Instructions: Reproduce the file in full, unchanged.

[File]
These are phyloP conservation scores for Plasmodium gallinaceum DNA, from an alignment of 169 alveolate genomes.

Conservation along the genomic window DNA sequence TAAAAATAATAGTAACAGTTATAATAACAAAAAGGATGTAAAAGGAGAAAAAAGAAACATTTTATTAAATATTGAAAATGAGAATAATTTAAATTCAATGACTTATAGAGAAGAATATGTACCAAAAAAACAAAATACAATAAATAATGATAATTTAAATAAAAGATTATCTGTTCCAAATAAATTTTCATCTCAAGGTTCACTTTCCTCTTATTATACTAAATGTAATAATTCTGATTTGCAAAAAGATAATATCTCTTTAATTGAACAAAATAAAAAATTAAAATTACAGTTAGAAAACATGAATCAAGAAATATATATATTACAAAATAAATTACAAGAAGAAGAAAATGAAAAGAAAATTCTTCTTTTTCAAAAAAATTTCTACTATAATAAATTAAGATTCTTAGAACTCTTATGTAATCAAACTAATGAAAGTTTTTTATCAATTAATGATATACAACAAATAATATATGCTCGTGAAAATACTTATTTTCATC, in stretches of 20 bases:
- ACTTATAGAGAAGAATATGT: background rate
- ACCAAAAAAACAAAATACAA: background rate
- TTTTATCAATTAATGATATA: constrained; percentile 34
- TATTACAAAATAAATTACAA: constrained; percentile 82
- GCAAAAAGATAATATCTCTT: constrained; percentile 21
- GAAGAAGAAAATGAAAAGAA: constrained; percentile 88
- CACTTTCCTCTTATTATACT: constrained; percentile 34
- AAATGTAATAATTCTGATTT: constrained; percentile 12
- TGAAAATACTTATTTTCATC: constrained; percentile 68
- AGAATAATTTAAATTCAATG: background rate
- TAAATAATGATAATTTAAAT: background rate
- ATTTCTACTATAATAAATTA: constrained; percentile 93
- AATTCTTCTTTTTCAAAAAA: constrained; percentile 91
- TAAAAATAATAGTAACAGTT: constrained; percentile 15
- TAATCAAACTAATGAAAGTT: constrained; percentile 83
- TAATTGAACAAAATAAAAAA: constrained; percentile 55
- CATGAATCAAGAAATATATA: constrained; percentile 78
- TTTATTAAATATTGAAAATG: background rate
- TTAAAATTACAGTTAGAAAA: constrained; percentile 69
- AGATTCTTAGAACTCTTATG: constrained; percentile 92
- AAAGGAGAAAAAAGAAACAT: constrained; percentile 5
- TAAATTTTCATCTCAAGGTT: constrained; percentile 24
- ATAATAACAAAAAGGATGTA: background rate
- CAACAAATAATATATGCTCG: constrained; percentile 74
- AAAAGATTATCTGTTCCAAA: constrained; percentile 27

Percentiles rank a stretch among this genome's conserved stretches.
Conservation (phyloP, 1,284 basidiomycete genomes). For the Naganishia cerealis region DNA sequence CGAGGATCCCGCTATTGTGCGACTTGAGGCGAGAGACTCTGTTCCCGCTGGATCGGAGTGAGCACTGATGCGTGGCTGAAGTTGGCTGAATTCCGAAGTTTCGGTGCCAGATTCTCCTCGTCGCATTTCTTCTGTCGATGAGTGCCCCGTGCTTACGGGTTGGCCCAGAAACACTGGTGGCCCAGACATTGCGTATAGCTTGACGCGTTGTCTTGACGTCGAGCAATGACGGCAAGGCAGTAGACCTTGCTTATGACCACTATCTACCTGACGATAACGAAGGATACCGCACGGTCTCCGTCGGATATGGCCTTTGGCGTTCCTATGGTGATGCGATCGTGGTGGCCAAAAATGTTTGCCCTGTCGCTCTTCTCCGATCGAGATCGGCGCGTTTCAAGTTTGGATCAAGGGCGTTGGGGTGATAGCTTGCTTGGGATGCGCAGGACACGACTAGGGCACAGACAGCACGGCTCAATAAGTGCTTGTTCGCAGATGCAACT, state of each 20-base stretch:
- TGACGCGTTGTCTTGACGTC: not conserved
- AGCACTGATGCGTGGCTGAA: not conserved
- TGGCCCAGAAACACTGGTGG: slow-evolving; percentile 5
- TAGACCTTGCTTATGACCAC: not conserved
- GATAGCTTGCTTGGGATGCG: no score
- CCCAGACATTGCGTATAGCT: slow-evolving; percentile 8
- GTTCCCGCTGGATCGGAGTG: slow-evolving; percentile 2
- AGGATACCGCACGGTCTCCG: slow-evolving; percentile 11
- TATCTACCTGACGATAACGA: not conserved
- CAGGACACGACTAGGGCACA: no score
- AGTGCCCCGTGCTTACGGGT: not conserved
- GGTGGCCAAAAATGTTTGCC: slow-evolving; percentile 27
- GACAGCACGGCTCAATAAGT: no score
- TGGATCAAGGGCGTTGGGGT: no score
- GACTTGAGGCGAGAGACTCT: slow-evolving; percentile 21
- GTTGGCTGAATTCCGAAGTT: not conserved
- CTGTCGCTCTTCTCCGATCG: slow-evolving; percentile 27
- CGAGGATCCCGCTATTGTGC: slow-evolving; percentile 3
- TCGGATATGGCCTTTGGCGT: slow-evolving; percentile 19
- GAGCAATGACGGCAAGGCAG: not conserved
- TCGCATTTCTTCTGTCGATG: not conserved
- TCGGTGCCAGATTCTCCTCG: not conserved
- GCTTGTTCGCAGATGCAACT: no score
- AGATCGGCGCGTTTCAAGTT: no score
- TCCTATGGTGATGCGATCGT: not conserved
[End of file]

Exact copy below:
These are phyloP conservation scores for Plasmodium gallinaceum DNA, from an alignment of 169 alveolate genomes.

Conservation along the genomic window DNA sequence TAAAAATAATAGTAACAGTTATAATAACAAAAAGGATGTAAAAGGAGAAAAAAGAAACATTTTATTAAATATTGAAAATGAGAATAATTTAAATTCAATGACTTATAGAGAAGAATATGTACCAAAAAAACAAAATACAATAAATAATGATAATTTAAATAAAAGATTATCTGTTCCAAATAAATTTTCATCTCAAGGTTCACTTTCCTCTTATTATACTAAATGTAATAATTCTGATTTGCAAAAAGATAATATCTCTTTAATTGAACAAAATAAAAAATTAAAATTACAGTTAGAAAACATGAATCAAGAAATATATATATTACAAAATAAATTACAAGAAGAAGAAAATGAAAAGAAAATTCTTCTTTTTCAAAAAAATTTCTACTATAATAAATTAAGATTCTTAGAACTCTTATGTAATCAAACTAATGAAAGTTTTTTATCAATTAATGATATACAACAAATAATATATGCTCGTGAAAATACTTATTTTCATC, in stretches of 20 bases:
- ACTTATAGAGAAGAATATGT: background rate
- ACCAAAAAAACAAAATACAA: background rate
- TTTTATCAATTAATGATATA: constrained; percentile 34
- TATTACAAAATAAATTACAA: constrained; percentile 82
- GCAAAAAGATAATATCTCTT: constrained; percentile 21
- GAAGAAGAAAATGAAAAGAA: constrained; percentile 88
- CACTTTCCTCTTATTATACT: constrained; percentile 34
- AAATGTAATAATTCTGATTT: constrained; percentile 12
- TGAAAATACTTATTTTCATC: constrained; percentile 68
- AGAATAATTTAAATTCAATG: background rate
- TAAATAATGATAATTTAAAT: background rate
- ATTTCTACTATAATAAATTA: constrained; percentile 93
- AATTCTTCTTTTTCAAAAAA: constrained; percentile 91
- TAAAAATAATAGTAACAGTT: constrained; percentile 15
- TAATCAAACTAATGAAAGTT: constrained; percentile 83
- TAATTGAACAAAATAAAAAA: constrained; percentile 55
- CATGAATCAAGAAATATATA: constrained; percentile 78
- TTTATTAAATATTGAAAATG: background rate
- TTAAAATTACAGTTAGAAAA: constrained; percentile 69
- AGATTCTTAGAACTCTTATG: constrained; percentile 92
- AAAGGAGAAAAAAGAAACAT: constrained; percentile 5
- TAAATTTTCATCTCAAGGTT: constrained; percentile 24
- ATAATAACAAAAAGGATGTA: background rate
- CAACAAATAATATATGCTCG: constrained; percentile 74
- AAAAGATTATCTGTTCCAAA: constrained; percentile 27

Percentiles rank a stretch among this genome's conserved stretches.
Conservation (phyloP, 1,284 basidiomycete genomes). For the Naganishia cerealis region DNA sequence CGAGGATCCCGCTATTGTGCGACTTGAGGCGAGAGACTCTGTTCCCGCTGGATCGGAGTGAGCACTGATGCGTGGCTGAAGTTGGCTGAATTCCGAAGTTTCGGTGCCAGATTCTCCTCGTCGCATTTCTTCTGTCGATGAGTGCCCCGTGCTTACGGGTTGGCCCAGAAACACTGGTGGCCCAGACATTGCGTATAGCTTGACGCGTTGTCTTGACGTCGAGCAATGACGGCAAGGCAGTAGACCTTGCTTATGACCACTATCTACCTGACGATAACGAAGGATACCGCACGGTCTCCGTCGGATATGGCCTTTGGCGTTCCTATGGTGATGCGATCGTGGTGGCCAAAAATGTTTGCCCTGTCGCTCTTCTCCGATCGAGATCGGCGCGTTTCAAGTTTGGATCAAGGGCGTTGGGGTGATAGCTTGCTTGGGATGCGCAGGACACGACTAGGGCACAGACAGCACGGCTCAATAAGTGCTTGTTCGCAGATGCAACT, state of each 20-base stretch:
- TGACGCGTTGTCTTGACGTC: not conserved
- AGCACTGATGCGTGGCTGAA: not conserved
- TGGCCCAGAAACACTGGTGG: slow-evolving; percentile 5
- TAGACCTTGCTTATGACCAC: not conserved
- GATAGCTTGCTTGGGATGCG: no score
- CCCAGACATTGCGTATAGCT: slow-evolving; percentile 8
- GTTCCCGCTGGATCGGAGTG: slow-evolving; percentile 2
- AGGATACCGCACGGTCTCCG: slow-evolving; percentile 11
- TATCTACCTGACGATAACGA: not conserved
- CAGGACACGACTAGGGCACA: no score
- AGTGCCCCGTGCTTACGGGT: not conserved
- GGTGGCCAAAAATGTTTGCC: slow-evolving; percentile 27
- GACAGCACGGCTCAATAAGT: no score
- TGGATCAAGGGCGTTGGGGT: no score
- GACTTGAGGCGAGAGACTCT: slow-evolving; percentile 21
- GTTGGCTGAATTCCGAAGTT: not conserved
- CTGTCGCTCTTCTCCGATCG: slow-evolving; percentile 27
- CGAGGATCCCGCTATTGTGC: slow-evolving; percentile 3
- TCGGATATGGCCTTTGGCGT: slow-evolving; percentile 19
- GAGCAATGACGGCAAGGCAG: not conserved
- TCGCATTTCTTCTGTCGATG: not conserved
- TCGGTGCCAGATTCTCCTCG: not conserved
- GCTTGTTCGCAGATGCAACT: no score
- AGATCGGCGCGTTTCAAGTT: no score
- TCCTATGGTGATGCGATCGT: not conserved